It's no secret that performance reviews get a bad rap.
Come November, they can hang like a black cloud over the office with both managers and employees dreading the year-end sit down.
But performance reviews aren't something your people should have to "survive" each year. Done right, your performance review process can be a crucial ally for your business.
If you're rethinking your review process, here are nine simple but powerful things it should accomplish. (Hint: None of them are, “destroy office morale once a year.”)
A performance review should start an ongoing dialogue between employee and manager. HR expert Susan Heathfield calls conversation the "key word” for a performance review. When employees get "talked at" by a manager they can feel like they’re being punished, even if they aren’t. Turning the review into a conversation by using open-ended questions about the employee’s expectations and goals can help put everyone at ease.
Making the review a conversation is a critical first step, but a truly effective performance review process can bring in multiple viewpoints for a more complete picture of what's happening on the ground. Managers can be as biased as anybody else and while manager reviews are still the best we have, it can be helpful to bring more of the office together and collect peer, self-reviews and employee-to-employer feedback in order to get a better feel for opinions and ideas that often go unvoiced.
According to Deloitte, 58% of HR executives considered reviews an ineffective use of supervisors' time — and don't get us started on how your employees see it.
Too many organizations make the mistake of funneling all feedback into one massive annual review, when a lighter, more regular model would be both easier to implement and better received by all. An effective performance management process should build on the feedback of each meeting, check-in, or review to deliver a steady stream of empowerment and accountability (not to mention, profits!) throughout the year.
Today's business climate requires a greater level of adaptability than ever before. Most managers and employers take it for granted that their employees know exactly what's required of them, but more often than not, performance reviews are plagued with vague and arcane language that leaves employees confused and uninspired.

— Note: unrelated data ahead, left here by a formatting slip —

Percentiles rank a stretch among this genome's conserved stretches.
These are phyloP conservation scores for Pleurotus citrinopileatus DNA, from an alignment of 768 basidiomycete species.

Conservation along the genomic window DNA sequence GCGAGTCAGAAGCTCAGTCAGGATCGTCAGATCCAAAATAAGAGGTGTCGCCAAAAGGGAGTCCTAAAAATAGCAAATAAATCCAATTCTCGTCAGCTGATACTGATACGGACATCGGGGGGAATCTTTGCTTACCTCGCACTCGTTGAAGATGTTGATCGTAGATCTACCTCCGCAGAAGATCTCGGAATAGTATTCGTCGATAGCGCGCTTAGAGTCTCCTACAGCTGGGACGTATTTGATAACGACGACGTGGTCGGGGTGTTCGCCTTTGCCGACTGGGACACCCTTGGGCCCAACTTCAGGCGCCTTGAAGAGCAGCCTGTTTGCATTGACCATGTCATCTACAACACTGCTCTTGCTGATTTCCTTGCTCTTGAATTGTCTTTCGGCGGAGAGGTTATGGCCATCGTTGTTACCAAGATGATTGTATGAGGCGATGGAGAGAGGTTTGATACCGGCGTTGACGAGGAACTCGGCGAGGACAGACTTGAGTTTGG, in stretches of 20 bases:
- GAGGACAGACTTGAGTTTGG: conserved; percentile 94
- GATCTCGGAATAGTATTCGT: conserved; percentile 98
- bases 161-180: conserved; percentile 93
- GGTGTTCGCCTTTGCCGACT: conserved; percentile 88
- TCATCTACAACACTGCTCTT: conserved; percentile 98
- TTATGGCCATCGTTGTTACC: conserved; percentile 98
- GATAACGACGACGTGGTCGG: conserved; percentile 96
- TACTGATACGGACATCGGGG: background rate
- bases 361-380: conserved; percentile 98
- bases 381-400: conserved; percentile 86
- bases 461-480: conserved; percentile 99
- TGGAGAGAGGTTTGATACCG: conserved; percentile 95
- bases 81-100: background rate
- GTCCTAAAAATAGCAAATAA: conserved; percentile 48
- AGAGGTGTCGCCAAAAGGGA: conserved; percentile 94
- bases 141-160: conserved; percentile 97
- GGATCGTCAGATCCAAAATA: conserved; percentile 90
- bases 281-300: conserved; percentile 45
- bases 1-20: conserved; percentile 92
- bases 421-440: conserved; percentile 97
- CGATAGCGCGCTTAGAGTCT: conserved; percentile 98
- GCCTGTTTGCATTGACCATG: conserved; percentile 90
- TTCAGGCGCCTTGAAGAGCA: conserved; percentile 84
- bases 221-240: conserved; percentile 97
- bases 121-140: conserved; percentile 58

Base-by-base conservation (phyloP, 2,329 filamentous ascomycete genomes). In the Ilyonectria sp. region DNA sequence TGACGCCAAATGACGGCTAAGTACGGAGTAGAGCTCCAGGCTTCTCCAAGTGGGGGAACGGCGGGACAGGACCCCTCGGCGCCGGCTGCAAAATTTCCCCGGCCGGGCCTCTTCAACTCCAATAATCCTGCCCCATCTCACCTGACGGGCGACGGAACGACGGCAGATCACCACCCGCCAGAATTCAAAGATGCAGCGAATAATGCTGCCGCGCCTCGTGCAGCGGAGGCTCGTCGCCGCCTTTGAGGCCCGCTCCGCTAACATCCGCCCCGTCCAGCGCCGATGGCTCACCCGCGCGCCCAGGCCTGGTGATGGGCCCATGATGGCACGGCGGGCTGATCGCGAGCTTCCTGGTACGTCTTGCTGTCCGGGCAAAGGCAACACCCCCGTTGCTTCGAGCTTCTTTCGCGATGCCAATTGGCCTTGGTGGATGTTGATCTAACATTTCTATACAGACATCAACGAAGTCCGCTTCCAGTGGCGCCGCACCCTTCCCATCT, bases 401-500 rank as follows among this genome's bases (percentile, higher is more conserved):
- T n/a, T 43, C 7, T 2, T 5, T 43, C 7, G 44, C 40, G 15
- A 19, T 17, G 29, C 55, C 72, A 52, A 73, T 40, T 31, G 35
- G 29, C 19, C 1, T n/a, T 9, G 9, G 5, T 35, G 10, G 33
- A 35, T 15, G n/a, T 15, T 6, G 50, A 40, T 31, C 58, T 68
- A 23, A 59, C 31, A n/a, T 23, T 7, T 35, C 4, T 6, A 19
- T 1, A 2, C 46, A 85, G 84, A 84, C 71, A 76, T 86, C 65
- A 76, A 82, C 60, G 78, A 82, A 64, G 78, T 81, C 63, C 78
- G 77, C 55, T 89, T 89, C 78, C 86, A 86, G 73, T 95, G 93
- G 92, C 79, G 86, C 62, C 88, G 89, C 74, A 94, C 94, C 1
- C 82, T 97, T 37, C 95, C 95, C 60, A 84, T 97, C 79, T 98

A truly effective performance review will make it easy to give specific feedback that helps employees understand how their role is evolving and lays out clear steps for how to progress and develop within the company.
If you can go the extra mile by offering a specific solution, even better. For example, say your HR department is rolling out a new learning and development program, managers could try suggesting a relevant training that might help the employee strengthen their skills in a specific area.
This might be the most obvious of reason for why everyone everywhere should do performance reviews — yet this fundamental message can easily get lost among the latest business or HR trend du jour.
At its core, a performance review absolutely can and should improve employee performance, but only if it addresses an employee's performance in a way that’s clear, specific and firmly focused on moving forward. In other words, if it doesn't feel easy, it probably isn't helping.
Performance reviews can help managers and HR just as much as it helps employees.
Employee feedback and 360 reviews are just some of the ways you can use reviews to get past biases and see the reality of what’s going on in the office. Even the simple act of encouraging your managers to use more relevant, compassionate questions in employee meetings and reviews will help reveal insights that can have a major impact on their ability to lead.
One reason employees dislike performance reviews is because they seem unfair by way of being inaccurate. Performance reviews can be a good time to put an employee up for a promotion or pay raise, but your process needs to be fair and objective if you don't want it to backfire. Develop a simple, objective performance management system, then work with HR to train your managers to give fairer reviews within that supportive framework.
Employees shouldn’t see feedback as a passive affair. A great performance review process makes your people feel actively involved in managing their own performance, without ever feeling daunted or intimidated by the process itself.
Letting employees evaluate themselves is a great way to spark that sense of ownership, while also getting a deeper reading on performance. Author, speaker, and HR pro Jessica Miller-Merrell says, "Most employees tend to be harder on themself then their boss would be when reviewing their performance. This will give the employer more details on how the employee has performed, because they are more likely to remember everything, as opposed to a supervisor who’s keeping track of 7-10 employees."
Review time is done. Work is back on. If everyone feels exhausted, anxious, and frustrated then there’s a problem with the review process.
Take the time to reframe your process in a way that will build and maintain momentum for your people and your business. Because at the end of the day, performance reviews shouldn’t be a dreaded blight on the office, but an ongoing opportunity for growth.